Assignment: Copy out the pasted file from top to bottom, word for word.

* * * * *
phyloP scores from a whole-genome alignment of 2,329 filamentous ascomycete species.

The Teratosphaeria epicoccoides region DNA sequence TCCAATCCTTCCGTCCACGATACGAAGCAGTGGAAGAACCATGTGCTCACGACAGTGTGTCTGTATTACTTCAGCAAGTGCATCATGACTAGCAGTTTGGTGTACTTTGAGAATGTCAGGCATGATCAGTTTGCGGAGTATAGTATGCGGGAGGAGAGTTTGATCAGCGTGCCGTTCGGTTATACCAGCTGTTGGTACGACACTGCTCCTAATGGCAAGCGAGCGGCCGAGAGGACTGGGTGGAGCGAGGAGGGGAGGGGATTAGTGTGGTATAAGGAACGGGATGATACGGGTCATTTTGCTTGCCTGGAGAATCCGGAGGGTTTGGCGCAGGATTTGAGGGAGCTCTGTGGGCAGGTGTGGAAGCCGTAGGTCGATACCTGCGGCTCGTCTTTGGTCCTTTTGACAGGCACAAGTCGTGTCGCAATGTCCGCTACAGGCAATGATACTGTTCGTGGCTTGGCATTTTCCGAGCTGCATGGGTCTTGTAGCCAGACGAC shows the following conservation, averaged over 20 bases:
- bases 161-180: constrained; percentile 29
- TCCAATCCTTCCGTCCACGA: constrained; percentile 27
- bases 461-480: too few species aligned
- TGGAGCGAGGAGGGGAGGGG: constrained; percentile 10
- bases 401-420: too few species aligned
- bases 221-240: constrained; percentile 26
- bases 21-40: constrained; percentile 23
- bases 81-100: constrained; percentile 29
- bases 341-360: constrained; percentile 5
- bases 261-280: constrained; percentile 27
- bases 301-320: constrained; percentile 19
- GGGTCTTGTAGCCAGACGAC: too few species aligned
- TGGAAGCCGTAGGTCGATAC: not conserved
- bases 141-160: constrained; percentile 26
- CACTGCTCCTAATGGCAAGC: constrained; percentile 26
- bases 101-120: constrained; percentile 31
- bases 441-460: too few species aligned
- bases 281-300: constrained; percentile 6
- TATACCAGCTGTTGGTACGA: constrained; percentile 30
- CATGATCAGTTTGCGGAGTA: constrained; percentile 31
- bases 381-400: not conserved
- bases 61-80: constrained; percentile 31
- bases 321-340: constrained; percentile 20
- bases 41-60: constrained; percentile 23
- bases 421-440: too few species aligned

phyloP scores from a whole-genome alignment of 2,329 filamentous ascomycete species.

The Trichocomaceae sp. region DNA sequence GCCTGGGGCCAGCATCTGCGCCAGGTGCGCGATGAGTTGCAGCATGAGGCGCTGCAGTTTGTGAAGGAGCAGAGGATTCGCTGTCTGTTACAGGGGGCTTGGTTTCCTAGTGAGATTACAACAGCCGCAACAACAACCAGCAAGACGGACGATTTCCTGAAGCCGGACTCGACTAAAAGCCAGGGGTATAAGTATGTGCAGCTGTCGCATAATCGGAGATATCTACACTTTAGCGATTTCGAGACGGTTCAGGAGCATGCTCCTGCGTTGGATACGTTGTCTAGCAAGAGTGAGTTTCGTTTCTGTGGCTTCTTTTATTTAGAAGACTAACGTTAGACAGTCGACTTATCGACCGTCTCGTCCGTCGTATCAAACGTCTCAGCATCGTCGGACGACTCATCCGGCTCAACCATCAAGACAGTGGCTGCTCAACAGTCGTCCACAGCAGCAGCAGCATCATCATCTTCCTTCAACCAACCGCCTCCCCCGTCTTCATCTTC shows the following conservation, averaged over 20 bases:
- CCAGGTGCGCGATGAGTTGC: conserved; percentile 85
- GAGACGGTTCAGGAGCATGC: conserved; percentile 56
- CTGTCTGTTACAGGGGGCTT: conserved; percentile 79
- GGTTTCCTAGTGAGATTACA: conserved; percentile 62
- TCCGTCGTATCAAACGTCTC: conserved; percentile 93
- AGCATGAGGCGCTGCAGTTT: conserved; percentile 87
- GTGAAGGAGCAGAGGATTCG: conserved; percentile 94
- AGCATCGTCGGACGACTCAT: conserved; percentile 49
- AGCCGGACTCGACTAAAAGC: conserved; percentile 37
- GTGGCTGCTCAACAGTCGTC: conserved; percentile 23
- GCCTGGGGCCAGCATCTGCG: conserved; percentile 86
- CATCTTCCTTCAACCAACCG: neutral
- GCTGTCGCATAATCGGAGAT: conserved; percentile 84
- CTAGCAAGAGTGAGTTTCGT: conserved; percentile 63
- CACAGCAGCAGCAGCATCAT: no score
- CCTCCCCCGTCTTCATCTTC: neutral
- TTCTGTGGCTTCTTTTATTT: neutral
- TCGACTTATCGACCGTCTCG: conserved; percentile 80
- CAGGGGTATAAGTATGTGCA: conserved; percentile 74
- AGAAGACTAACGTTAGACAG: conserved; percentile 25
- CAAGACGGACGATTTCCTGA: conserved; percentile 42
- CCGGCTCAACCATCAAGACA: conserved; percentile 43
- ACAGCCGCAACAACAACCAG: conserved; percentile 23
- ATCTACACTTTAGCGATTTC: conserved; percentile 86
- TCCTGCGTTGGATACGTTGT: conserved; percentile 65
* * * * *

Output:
phyloP scores from a whole-genome alignment of 2,329 filamentous ascomycete species.

The Teratosphaeria epicoccoides region DNA sequence TCCAATCCTTCCGTCCACGATACGAAGCAGTGGAAGAACCATGTGCTCACGACAGTGTGTCTGTATTACTTCAGCAAGTGCATCATGACTAGCAGTTTGGTGTACTTTGAGAATGTCAGGCATGATCAGTTTGCGGAGTATAGTATGCGGGAGGAGAGTTTGATCAGCGTGCCGTTCGGTTATACCAGCTGTTGGTACGACACTGCTCCTAATGGCAAGCGAGCGGCCGAGAGGACTGGGTGGAGCGAGGAGGGGAGGGGATTAGTGTGGTATAAGGAACGGGATGATACGGGTCATTTTGCTTGCCTGGAGAATCCGGAGGGTTTGGCGCAGGATTTGAGGGAGCTCTGTGGGCAGGTGTGGAAGCCGTAGGTCGATACCTGCGGCTCGTCTTTGGTCCTTTTGACAGGCACAAGTCGTGTCGCAATGTCCGCTACAGGCAATGATACTGTTCGTGGCTTGGCATTTTCCGAGCTGCATGGGTCTTGTAGCCAGACGAC shows the following conservation, averaged over 20 bases:
- bases 161-180: constrained; percentile 29
- TCCAATCCTTCCGTCCACGA: constrained; percentile 27
- bases 461-480: too few species aligned
- TGGAGCGAGGAGGGGAGGGG: constrained; percentile 10
- bases 401-420: too few species aligned
- bases 221-240: constrained; percentile 26
- bases 21-40: constrained; percentile 23
- bases 81-100: constrained; percentile 29
- bases 341-360: constrained; percentile 5
- bases 261-280: constrained; percentile 27
- bases 301-320: constrained; percentile 19
- GGGTCTTGTAGCCAGACGAC: too few species aligned
- TGGAAGCCGTAGGTCGATAC: not conserved
- bases 141-160: constrained; percentile 26
- CACTGCTCCTAATGGCAAGC: constrained; percentile 26
- bases 101-120: constrained; percentile 31
- bases 441-460: too few species aligned
- bases 281-300: constrained; percentile 6
- TATACCAGCTGTTGGTACGA: constrained; percentile 30
- CATGATCAGTTTGCGGAGTA: constrained; percentile 31
- bases 381-400: not conserved
- bases 61-80: constrained; percentile 31
- bases 321-340: constrained; percentile 20
- bases 41-60: constrained; percentile 23
- bases 421-440: too few species aligned

phyloP scores from a whole-genome alignment of 2,329 filamentous ascomycete species.

The Trichocomaceae sp. region DNA sequence GCCTGGGGCCAGCATCTGCGCCAGGTGCGCGATGAGTTGCAGCATGAGGCGCTGCAGTTTGTGAAGGAGCAGAGGATTCGCTGTCTGTTACAGGGGGCTTGGTTTCCTAGTGAGATTACAACAGCCGCAACAACAACCAGCAAGACGGACGATTTCCTGAAGCCGGACTCGACTAAAAGCCAGGGGTATAAGTATGTGCAGCTGTCGCATAATCGGAGATATCTACACTTTAGCGATTTCGAGACGGTTCAGGAGCATGCTCCTGCGTTGGATACGTTGTCTAGCAAGAGTGAGTTTCGTTTCTGTGGCTTCTTTTATTTAGAAGACTAACGTTAGACAGTCGACTTATCGACCGTCTCGTCCGTCGTATCAAACGTCTCAGCATCGTCGGACGACTCATCCGGCTCAACCATCAAGACAGTGGCTGCTCAACAGTCGTCCACAGCAGCAGCAGCATCATCATCTTCCTTCAACCAACCGCCTCCCCCGTCTTCATCTTC shows the following conservation, averaged over 20 bases:
- CCAGGTGCGCGATGAGTTGC: conserved; percentile 85
- GAGACGGTTCAGGAGCATGC: conserved; percentile 56
- CTGTCTGTTACAGGGGGCTT: conserved; percentile 79
- GGTTTCCTAGTGAGATTACA: conserved; percentile 62
- TCCGTCGTATCAAACGTCTC: conserved; percentile 93
- AGCATGAGGCGCTGCAGTTT: conserved; percentile 87
- GTGAAGGAGCAGAGGATTCG: conserved; percentile 94
- AGCATCGTCGGACGACTCAT: conserved; percentile 49
- AGCCGGACTCGACTAAAAGC: conserved; percentile 37
- GTGGCTGCTCAACAGTCGTC: conserved; percentile 23
- GCCTGGGGCCAGCATCTGCG: conserved; percentile 86
- CATCTTCCTTCAACCAACCG: neutral
- GCTGTCGCATAATCGGAGAT: conserved; percentile 84
- CTAGCAAGAGTGAGTTTCGT: conserved; percentile 63
- CACAGCAGCAGCAGCATCAT: no score
- CCTCCCCCGTCTTCATCTTC: neutral
- TTCTGTGGCTTCTTTTATTT: neutral
- TCGACTTATCGACCGTCTCG: conserved; percentile 80
- CAGGGGTATAAGTATGTGCA: conserved; percentile 74
- AGAAGACTAACGTTAGACAG: conserved; percentile 25
- CAAGACGGACGATTTCCTGA: conserved; percentile 42
- CCGGCTCAACCATCAAGACA: conserved; percentile 43
- ACAGCCGCAACAACAACCAG: conserved; percentile 23
- ATCTACACTTTAGCGATTTC: conserved; percentile 86
- TCCTGCGTTGGATACGTTGT: conserved; percentile 65